- Associated Press - Saturday, December 12, 2015

ANCHORAGE, Alaska (AP) - Transportation officials are planning to move forward with a proposal for Sterling Highway that would bypass Cooper Landing, a crowded recreation area in the summer.

Alaska’s Department of Transportation announced Friday that the preferred route would build 5.5 miles of highway farther from Kenai Lake, crossing the lower Juneau Creek and Kenai River, The Alaska Dispatch News reported (https://bit.ly/1YbpeH3 ).

Currently, the route runs to the south. Residents of Kenai Peninsula towns use Sterling Highway to connect to the rest of Alaska’s highway system.

Shannon McCarthy of the transportation department says the preferred route “avoids impacts to the trail systems and the designated wilderness.”

The department needs to get Federal Highway Administration approval before it can begin construction in 2018 as intended.



The $303.5 million project would also rebuild 8 miles of road for safety. The state is contributing $30 million, with federal dollars covering the remaining cost.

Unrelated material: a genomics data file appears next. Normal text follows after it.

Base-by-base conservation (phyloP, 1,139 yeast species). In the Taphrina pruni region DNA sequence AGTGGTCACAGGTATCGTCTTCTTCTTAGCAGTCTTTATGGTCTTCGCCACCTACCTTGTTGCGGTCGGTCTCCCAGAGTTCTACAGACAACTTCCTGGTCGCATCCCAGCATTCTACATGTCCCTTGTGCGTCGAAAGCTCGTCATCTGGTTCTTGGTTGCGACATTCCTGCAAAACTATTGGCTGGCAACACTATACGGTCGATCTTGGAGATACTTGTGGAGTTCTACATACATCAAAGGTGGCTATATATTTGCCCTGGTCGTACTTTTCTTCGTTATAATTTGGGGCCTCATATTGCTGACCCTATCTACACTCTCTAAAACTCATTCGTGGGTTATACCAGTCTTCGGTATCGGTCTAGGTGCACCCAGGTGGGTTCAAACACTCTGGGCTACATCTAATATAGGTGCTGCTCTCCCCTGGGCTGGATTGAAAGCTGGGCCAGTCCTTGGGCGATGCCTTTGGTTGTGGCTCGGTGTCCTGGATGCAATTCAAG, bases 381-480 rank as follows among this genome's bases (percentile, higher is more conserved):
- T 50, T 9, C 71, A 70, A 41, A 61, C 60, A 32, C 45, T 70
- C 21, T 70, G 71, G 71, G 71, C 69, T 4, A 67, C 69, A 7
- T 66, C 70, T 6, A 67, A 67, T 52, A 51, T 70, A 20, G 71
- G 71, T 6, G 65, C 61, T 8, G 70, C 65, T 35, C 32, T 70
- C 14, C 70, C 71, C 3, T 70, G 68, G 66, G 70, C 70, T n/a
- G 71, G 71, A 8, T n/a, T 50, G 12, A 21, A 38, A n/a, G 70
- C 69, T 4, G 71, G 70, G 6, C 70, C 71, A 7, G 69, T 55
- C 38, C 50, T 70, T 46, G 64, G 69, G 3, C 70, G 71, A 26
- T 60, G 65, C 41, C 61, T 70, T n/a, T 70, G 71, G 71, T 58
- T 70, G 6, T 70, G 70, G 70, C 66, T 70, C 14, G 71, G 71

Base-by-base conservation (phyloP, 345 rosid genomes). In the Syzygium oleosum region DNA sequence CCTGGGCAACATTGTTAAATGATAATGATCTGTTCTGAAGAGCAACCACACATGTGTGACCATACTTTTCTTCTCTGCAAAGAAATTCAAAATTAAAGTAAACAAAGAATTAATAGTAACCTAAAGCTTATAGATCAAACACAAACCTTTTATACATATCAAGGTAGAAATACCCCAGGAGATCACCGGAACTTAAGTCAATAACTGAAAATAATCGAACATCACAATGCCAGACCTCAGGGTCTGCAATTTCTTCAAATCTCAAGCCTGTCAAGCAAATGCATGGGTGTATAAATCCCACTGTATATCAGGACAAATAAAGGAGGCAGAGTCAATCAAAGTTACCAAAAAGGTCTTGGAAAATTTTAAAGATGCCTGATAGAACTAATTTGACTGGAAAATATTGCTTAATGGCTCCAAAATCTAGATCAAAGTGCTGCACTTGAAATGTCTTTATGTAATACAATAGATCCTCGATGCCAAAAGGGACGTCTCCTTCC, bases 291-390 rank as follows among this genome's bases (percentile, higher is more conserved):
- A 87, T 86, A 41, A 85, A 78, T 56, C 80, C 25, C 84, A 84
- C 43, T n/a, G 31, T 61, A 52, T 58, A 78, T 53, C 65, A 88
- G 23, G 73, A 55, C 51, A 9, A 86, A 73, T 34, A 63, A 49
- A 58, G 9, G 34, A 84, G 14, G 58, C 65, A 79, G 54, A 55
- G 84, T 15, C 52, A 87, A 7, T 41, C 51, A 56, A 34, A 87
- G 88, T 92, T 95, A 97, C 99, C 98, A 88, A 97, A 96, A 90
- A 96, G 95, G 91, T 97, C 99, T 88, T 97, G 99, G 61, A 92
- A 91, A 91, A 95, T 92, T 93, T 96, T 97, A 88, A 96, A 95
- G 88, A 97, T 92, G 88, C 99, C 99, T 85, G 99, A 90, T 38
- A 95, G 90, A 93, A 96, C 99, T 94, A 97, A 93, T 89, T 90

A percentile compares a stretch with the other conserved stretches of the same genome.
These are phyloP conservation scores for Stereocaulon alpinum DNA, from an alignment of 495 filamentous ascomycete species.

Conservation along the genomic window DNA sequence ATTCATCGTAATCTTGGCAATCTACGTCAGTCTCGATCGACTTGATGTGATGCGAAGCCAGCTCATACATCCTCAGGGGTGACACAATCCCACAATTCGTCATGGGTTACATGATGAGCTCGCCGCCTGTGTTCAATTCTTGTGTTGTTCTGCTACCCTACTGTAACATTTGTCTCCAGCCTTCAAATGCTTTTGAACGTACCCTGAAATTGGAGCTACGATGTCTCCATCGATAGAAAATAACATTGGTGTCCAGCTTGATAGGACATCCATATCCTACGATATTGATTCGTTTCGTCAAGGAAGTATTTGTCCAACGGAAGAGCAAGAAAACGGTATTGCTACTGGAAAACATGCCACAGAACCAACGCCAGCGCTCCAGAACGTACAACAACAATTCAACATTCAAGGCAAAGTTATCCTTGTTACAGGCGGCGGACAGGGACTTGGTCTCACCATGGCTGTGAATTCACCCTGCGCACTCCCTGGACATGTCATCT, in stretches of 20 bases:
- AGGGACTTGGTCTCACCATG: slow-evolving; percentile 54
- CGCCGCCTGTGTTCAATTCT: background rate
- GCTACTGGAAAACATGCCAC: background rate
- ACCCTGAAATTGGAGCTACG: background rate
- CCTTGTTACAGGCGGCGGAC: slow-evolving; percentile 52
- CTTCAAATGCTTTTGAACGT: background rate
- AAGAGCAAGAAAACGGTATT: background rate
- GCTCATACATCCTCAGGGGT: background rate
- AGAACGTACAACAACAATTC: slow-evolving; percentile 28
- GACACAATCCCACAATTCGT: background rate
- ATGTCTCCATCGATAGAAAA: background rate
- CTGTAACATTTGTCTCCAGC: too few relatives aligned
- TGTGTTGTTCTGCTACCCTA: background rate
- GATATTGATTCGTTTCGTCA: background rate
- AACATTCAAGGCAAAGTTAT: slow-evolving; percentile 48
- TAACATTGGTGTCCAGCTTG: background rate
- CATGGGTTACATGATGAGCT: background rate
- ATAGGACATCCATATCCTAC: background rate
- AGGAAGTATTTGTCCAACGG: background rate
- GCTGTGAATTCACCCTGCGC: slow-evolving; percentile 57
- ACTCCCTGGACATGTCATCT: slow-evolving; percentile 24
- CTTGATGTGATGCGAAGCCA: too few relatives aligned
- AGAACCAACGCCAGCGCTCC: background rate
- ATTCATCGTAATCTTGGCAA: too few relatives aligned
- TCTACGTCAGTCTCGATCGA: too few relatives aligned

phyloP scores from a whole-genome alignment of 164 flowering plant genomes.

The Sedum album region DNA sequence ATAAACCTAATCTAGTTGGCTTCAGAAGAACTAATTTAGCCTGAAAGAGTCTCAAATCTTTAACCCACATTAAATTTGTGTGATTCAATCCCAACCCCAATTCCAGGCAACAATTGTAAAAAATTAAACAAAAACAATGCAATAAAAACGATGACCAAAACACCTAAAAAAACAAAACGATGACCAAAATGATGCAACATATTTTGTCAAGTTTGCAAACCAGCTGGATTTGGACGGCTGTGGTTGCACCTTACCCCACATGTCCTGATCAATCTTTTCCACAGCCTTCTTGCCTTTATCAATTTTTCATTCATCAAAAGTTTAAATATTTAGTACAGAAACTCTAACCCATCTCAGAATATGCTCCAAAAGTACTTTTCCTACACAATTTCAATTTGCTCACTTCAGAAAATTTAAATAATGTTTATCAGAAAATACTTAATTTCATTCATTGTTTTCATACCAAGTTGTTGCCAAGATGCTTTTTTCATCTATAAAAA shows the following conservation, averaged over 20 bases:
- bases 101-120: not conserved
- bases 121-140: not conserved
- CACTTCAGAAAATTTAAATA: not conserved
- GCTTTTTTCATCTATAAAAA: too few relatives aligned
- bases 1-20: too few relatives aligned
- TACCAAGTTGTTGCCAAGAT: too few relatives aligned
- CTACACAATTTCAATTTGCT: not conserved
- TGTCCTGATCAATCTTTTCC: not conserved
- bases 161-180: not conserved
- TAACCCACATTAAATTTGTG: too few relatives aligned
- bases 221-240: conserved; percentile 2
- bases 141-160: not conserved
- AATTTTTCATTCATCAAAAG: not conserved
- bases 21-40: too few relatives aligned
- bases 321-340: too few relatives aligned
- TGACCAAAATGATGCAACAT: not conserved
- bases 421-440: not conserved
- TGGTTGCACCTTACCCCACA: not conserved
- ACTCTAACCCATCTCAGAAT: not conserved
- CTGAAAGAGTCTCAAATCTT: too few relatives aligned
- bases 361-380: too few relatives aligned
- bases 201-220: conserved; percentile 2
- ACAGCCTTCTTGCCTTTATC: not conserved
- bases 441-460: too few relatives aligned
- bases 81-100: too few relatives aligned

“This is a huge capacity improvement, a huge safety improvement,” McCarthy said.

Department officials hope to finish the project on the 65-year-old route by 2023. McCarthy said the most stringent environmental documentation was required due to the project’s location near a river used by salmon.

“It’s a very intriguing place in which to build because it is right next to the Kenai River that is hugely important to Alaskans and nationally,” McCarthy said.

Public comment is still being accepted for the proposal.

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Information from: Alaska Dispatch News, https://www.adn.com

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